Hi There. I’ve been pretty good with my noobie ukulele, and I’m thinking about to get a new one. Problem is I’m having difficulty finding a store that sells them, because I wanna walk in and see/hear the difference between the types. I was wondering if you knew of any stores in the Toronto area or around that I can trek to to find one. Thanks;D

  3. steve hernandez September 8th, 2011 3:34 am

    I’m lefty. Does it matter?

  4. Graham October 10th, 2011 8:46 am

    @Steve, I am also a lefty. Force yourself to learn right handed. It’s way simpler than it sounds, and you get the advantage of having your more articulate hand (left) operating the fretboard. I am SO glad that people talked me out of learning left handed, it would have been way more difficult. Many who try to learn left handed give up due to frustration.

  5. Benji February 21st, 2012 8:08 pm

    So I bought my first uke about two months ago and haven’t put it down since. I bought a concert size because it felt better in my hands than the sopranos. I am looking into buying an electric uke now, with my sights set on the RISA Uke Solid. I am not sure if I should buy a tenor or concert size though. What would you recommend? Should I stick with concert size since that is what I am used to? Or should I step it up to a tenor since I probably wont be buying another ukulele for a while?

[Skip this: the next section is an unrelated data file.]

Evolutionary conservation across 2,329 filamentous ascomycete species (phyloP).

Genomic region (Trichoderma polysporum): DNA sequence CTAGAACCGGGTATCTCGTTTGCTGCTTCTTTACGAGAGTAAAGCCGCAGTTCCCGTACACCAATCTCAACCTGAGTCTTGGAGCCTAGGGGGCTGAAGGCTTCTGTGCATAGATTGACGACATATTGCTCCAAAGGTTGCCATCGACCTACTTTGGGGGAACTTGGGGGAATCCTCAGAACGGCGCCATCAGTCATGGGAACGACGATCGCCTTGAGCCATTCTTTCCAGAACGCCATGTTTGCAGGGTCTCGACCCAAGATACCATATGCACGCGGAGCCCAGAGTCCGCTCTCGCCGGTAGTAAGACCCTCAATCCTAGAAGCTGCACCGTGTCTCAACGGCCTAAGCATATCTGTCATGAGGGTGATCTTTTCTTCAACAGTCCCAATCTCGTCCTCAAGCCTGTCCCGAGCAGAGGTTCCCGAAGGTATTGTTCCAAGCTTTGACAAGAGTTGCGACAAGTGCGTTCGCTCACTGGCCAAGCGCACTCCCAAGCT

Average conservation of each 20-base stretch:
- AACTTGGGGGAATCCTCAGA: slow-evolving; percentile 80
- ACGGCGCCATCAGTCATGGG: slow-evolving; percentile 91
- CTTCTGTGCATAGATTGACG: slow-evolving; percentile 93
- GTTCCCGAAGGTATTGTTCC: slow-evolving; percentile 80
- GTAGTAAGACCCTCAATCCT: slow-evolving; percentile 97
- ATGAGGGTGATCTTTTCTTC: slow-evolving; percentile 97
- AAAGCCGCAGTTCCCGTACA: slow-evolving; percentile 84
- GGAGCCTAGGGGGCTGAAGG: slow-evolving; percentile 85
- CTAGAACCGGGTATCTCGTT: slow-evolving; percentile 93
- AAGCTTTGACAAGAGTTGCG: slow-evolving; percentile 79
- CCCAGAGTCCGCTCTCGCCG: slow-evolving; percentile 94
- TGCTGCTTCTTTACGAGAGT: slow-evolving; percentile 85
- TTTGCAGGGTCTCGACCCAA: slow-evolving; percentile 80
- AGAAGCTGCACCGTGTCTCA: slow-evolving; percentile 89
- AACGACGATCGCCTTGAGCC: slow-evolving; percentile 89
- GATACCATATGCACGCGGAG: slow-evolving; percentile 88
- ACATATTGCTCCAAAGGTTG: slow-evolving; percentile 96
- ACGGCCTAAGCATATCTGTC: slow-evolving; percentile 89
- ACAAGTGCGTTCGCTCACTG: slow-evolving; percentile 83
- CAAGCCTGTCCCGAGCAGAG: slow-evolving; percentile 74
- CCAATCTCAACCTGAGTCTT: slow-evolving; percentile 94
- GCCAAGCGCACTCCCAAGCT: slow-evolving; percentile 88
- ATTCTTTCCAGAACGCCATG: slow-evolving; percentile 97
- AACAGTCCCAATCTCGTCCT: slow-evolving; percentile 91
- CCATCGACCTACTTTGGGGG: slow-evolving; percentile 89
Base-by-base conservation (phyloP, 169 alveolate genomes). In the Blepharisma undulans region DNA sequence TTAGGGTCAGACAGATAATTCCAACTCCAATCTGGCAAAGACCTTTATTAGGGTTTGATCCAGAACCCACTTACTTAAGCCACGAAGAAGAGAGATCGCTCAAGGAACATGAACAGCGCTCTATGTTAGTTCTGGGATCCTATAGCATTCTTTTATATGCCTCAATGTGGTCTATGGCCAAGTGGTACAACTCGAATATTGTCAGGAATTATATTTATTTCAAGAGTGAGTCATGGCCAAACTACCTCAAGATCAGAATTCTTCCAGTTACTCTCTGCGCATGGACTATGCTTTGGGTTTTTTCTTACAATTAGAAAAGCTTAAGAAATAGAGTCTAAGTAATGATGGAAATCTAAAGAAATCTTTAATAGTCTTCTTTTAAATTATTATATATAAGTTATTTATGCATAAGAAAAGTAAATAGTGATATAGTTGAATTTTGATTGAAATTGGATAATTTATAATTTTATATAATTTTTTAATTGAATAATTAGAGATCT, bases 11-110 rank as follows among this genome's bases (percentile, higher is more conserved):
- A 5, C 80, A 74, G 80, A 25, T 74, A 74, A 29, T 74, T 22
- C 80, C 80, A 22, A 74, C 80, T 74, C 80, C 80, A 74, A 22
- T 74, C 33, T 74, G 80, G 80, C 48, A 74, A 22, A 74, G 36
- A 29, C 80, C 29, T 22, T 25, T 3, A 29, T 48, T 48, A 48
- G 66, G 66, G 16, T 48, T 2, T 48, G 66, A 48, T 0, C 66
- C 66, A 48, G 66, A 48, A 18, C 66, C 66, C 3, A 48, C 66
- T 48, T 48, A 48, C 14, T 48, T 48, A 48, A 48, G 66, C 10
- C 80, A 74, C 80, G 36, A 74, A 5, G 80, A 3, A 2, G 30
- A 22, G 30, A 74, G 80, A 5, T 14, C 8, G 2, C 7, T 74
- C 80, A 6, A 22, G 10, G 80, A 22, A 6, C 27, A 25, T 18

6. Jen April 17th, 2012 9:01 pm

    I am looking at purchasing a uke but i am concerned a lot of the woods used to build ukes are not sustainable. I have just been reading online how wood can be obtained illegally this can be related to the distruction of anciant forrests (which also leads to loss of surviaval and homes to people and wild life). Anyone know of sustainable ukes and has this issue been addressed on this site?